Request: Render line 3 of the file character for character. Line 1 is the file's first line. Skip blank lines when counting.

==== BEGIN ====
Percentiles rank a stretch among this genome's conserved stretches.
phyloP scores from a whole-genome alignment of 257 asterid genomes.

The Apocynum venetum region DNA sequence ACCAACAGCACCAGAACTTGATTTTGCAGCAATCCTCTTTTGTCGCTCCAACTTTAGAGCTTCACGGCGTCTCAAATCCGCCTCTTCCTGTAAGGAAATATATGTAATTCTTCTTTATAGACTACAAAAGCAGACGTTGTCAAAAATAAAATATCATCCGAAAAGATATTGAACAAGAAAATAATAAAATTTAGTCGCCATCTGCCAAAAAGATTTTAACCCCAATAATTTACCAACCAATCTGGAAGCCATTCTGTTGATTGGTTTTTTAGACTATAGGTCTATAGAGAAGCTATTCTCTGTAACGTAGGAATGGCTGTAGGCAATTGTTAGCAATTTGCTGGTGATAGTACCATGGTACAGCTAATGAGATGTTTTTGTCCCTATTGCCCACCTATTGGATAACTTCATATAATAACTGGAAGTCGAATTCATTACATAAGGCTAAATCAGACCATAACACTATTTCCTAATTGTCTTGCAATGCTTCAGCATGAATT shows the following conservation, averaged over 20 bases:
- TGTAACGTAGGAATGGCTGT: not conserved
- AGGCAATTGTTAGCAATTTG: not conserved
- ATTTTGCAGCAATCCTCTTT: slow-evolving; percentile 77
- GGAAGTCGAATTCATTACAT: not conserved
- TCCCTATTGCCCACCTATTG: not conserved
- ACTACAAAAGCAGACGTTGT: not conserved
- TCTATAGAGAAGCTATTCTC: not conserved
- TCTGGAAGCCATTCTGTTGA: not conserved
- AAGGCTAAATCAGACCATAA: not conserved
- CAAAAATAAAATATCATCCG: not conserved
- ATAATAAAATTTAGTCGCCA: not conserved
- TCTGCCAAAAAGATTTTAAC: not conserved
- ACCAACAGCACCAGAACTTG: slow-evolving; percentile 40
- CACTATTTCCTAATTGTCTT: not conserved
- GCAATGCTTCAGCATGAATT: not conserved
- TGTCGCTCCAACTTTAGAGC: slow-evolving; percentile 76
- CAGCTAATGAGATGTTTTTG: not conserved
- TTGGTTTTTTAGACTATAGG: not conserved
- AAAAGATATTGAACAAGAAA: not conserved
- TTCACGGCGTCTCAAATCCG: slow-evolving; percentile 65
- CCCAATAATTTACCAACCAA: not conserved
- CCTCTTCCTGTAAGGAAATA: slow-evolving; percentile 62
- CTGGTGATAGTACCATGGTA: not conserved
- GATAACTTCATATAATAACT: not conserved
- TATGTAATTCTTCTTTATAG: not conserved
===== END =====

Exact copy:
The Apocynum venetum region DNA sequence ACCAACAGCACCAGAACTTGATTTTGCAGCAATCCTCTTTTGTCGCTCCAACTTTAGAGCTTCACGGCGTCTCAAATCCGCCTCTTCCTGTAAGGAAATATATGTAATTCTTCTTTATAGACTACAAAAGCAGACGTTGTCAAAAATAAAATATCATCCGAAAAGATATTGAACAAGAAAATAATAAAATTTAGTCGCCATCTGCCAAAAAGATTTTAACCCCAATAATTTACCAACCAATCTGGAAGCCATTCTGTTGATTGGTTTTTTAGACTATAGGTCTATAGAGAAGCTATTCTCTGTAACGTAGGAATGGCTGTAGGCAATTGTTAGCAATTTGCTGGTGATAGTACCATGGTACAGCTAATGAGATGTTTTTGTCCCTATTGCCCACCTATTGGATAACTTCATATAATAACTGGAAGTCGAATTCATTACATAAGGCTAAATCAGACCATAACACTATTTCCTAATTGTCTTGCAATGCTTCAGCATGAATT shows the following conservation, averaged over 20 bases: